Market House, Altrincham
Our Food and Drink ed discovers a market hall that's making a serious case for the best place to eat in the Northwest
Altrincham had never really been on my gastronomic GPS. In fact, the closest to Alty I'd got until recently was one of the Drunken Butcher's supperclubs in nearby Sale. It can be just that little bit too awkward to get to from Levenshulme, where we live; I recall getting stranded – having missed the last bus home – and forking out the best part of £30 for taxi fare.
But all that has changed of late. I've discovered Market House, which brings together some of the region's most talented food and drink traders under one roof. I say discovered, it's more "have been arsed to go and see what the fuss was about." Now I can't get enough of the place. If your only experience of a food hall is at the top of an escalator on Market Street, then ready yourself for a culture shock.
So that you know what to expect: it's very firmly middle class. Expect the children – and puppies (yes, this is great dog-watching territory) – to be better dressed than you. If you so desire, it's the kind of place where you can get a glass of Prosecco, a delicate sea bass and salad, or buy a tweed blanket in the winter. In short, a semi-affluent person's idea of a wholesome day out.
The main draw here is Honest Crust. Blistered and head-turning, their pizzas are the best I've had in the country – actually, make that anywhere; their margherita is a lesson in perfectly-executed simplicity. A pizza sandwich – made from fresh dough shaped into a roll and popped in the raging hot oven – stuffed with cool mozzarella has me thinking "why is this not more of a thing?" It's hard to make a mis-step: a pistachio and fennel sausage with a pinch of chilli flakes is equally as good.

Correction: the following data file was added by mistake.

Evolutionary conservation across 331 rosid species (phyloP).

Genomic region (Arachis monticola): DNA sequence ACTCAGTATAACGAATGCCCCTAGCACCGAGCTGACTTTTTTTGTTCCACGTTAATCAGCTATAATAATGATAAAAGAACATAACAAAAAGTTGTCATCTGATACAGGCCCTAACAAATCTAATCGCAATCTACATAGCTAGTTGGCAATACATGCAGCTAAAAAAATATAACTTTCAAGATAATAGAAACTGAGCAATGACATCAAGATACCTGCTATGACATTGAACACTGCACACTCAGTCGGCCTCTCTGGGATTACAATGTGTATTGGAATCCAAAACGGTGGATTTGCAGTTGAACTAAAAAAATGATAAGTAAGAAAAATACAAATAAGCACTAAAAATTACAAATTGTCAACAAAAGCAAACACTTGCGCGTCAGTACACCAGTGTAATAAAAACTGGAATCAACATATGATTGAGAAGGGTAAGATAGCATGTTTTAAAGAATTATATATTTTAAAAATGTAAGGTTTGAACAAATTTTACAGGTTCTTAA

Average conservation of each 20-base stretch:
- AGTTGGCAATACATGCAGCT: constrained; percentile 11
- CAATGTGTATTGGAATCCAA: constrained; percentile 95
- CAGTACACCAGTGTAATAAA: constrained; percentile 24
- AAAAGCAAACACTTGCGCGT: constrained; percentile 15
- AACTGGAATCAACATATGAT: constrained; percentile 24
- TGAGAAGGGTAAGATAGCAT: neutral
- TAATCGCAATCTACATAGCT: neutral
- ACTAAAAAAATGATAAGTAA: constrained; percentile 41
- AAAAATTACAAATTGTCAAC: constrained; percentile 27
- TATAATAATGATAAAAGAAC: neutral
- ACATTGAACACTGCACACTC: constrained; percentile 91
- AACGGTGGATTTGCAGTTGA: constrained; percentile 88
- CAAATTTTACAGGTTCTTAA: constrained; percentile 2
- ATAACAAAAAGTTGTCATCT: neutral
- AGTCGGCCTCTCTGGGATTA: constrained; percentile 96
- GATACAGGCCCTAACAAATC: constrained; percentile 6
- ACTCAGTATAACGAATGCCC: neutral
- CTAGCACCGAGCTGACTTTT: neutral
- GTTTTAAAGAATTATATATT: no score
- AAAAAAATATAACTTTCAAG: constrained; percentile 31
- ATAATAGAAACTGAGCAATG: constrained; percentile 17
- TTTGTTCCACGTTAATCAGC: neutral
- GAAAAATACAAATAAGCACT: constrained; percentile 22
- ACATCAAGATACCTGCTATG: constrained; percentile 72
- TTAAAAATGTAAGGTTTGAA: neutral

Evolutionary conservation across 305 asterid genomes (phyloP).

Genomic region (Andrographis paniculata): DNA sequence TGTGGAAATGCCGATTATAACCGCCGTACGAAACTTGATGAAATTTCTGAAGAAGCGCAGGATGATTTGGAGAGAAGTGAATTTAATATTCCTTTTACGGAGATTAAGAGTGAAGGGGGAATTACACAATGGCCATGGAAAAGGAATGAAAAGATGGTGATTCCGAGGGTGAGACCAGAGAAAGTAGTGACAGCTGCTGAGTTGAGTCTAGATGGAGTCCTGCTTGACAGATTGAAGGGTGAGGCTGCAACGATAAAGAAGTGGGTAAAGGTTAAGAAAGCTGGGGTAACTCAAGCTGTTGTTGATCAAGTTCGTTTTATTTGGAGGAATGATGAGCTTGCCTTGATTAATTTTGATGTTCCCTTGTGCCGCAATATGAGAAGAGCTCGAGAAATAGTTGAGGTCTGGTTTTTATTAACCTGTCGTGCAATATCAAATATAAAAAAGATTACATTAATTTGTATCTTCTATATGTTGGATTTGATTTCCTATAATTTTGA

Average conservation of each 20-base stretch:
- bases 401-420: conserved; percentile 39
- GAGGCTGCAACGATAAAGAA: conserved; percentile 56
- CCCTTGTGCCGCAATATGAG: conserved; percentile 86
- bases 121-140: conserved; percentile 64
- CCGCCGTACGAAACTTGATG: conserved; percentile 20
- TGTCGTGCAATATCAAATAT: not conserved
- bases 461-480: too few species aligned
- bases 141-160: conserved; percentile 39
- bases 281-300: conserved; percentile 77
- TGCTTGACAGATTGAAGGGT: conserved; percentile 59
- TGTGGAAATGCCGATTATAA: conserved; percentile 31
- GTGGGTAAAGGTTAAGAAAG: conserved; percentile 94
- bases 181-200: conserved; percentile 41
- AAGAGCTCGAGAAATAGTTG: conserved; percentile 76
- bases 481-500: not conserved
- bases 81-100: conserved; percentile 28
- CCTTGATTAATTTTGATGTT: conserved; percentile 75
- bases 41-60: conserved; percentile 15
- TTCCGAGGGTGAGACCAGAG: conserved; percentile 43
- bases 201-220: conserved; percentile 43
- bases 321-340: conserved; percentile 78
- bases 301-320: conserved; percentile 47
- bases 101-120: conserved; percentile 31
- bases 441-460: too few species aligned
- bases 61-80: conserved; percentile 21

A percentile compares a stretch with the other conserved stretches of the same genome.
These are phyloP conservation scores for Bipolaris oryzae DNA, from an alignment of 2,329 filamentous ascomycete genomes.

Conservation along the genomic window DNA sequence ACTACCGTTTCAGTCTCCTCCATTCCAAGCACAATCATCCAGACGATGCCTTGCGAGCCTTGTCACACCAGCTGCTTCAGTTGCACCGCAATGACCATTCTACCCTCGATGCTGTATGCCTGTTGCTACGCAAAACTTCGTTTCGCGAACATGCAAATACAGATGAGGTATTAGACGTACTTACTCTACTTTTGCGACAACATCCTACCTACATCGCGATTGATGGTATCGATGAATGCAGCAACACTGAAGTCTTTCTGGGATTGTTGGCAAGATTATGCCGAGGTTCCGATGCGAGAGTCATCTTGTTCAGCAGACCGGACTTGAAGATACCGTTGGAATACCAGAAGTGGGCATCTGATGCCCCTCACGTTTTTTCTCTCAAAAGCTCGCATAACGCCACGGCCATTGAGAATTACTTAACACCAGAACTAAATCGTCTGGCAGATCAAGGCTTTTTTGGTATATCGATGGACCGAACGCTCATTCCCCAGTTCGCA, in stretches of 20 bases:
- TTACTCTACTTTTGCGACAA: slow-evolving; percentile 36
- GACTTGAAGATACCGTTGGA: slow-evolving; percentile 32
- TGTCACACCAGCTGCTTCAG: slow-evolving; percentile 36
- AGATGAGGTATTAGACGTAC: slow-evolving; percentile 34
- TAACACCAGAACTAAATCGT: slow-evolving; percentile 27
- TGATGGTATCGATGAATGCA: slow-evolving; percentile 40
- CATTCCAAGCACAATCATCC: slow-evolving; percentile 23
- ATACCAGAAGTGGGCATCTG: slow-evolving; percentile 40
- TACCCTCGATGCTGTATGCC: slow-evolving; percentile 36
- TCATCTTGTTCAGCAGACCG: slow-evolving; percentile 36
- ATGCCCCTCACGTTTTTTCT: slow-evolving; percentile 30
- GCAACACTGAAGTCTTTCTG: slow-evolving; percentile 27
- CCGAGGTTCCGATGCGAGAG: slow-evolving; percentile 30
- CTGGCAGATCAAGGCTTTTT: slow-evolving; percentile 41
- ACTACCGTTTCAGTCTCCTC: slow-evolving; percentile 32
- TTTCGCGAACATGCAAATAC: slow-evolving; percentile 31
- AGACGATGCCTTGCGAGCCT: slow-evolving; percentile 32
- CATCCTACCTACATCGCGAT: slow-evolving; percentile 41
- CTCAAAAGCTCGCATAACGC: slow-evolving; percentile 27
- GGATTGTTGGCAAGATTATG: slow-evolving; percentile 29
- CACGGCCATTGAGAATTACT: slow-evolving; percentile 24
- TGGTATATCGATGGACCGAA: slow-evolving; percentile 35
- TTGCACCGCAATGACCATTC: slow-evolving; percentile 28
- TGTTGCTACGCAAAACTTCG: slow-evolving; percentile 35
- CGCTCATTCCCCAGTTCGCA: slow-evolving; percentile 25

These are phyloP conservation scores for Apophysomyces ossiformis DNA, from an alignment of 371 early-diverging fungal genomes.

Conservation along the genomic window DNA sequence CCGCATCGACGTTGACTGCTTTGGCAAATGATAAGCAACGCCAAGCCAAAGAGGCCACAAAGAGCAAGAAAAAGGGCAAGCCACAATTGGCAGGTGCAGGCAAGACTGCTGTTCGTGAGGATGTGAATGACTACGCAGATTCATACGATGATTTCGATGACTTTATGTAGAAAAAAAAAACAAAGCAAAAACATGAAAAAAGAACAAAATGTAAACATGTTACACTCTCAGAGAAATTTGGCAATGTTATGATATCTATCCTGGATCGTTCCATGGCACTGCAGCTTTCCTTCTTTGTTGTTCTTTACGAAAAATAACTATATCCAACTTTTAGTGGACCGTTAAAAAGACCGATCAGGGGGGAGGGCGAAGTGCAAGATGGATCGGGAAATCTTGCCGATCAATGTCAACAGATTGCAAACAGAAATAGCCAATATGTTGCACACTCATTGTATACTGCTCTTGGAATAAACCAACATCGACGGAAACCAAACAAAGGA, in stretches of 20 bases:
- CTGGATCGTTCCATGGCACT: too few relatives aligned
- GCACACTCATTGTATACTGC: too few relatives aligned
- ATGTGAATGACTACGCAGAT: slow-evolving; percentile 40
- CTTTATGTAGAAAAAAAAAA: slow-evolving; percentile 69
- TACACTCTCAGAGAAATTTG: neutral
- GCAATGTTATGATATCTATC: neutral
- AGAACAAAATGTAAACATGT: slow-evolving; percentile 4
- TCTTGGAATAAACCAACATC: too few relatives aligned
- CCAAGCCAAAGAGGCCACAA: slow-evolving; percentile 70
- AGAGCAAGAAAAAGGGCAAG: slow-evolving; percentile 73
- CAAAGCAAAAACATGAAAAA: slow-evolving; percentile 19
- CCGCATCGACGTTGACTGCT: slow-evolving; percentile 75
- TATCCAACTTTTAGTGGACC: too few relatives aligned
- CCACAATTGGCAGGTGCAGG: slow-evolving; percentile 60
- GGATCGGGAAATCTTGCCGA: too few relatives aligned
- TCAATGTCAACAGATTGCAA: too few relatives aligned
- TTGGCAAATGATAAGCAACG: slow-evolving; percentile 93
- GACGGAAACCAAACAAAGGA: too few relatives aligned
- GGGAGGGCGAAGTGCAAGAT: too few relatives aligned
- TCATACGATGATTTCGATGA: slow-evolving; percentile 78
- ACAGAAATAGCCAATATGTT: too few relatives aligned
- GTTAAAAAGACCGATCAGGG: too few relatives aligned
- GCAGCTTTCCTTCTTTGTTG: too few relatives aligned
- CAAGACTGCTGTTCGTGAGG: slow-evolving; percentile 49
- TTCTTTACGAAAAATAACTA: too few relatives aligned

There's Tender Cow, the new-ish venture from the guys behind the immensely popular Mumma Schnitzel, whose grass-fed steaks I'm yet to try. Word on the grapevine is Great North Pie Co and Wolfhouse Kitchen are excellent too. And Sam Joseph's impeccable chocolaterie is about as good a dessert option as you could want.
Supplying alcoholic refreshment are Blackjack Beers' Jack in the Box and Reserve Wines. The former stock bottles, and cask and kegged ales from their own range as well as from other well-vetted UK brewers like Wild Beer and Weird Beard. If the former's Ninkazi is on, get it: the champagne yeast fermentation and New Zealand hops make for a lively, complex beer. At 9% ABV, you'll want a side of something edible to stave off inebriation. Reserve's wine expertise brooks no criticism and the staff will happily recommend a wine to match your food choice.
Visiting in February, I felt a little sorry for the outdoor traders. But come the warmer months their lot is sure to improve. South America-inspired Yakumama, all hats and gloves and hunched shoulders, put on a brave face. Their piping-hot vegan spring rolls – soft and savoury with tofu and oyster mushroom – and beef empanadas are enough to banish the chill temporarily. Madame Francoise's crepes and galettes are a welcome addition; a Marmite and cheese galette makes a brilliant cultural hybrid. On a recent trip, Cafe Horchata were doing their first ever event: their tortas – generously-filled Mexican sandwiches – layer on the flavour, with a veggie version just trumping the chipotle chicken.
My only real lament is that, for now at least, there's nowhere else quite like it anywhere in Manchester. But, hey, it gives me an excuse to go to Altrincham.
If you liked Market House, try:
Camp and Furnace, Liverpool
Levenshulme Market, Manchester
Belgrave Canteen, Leeds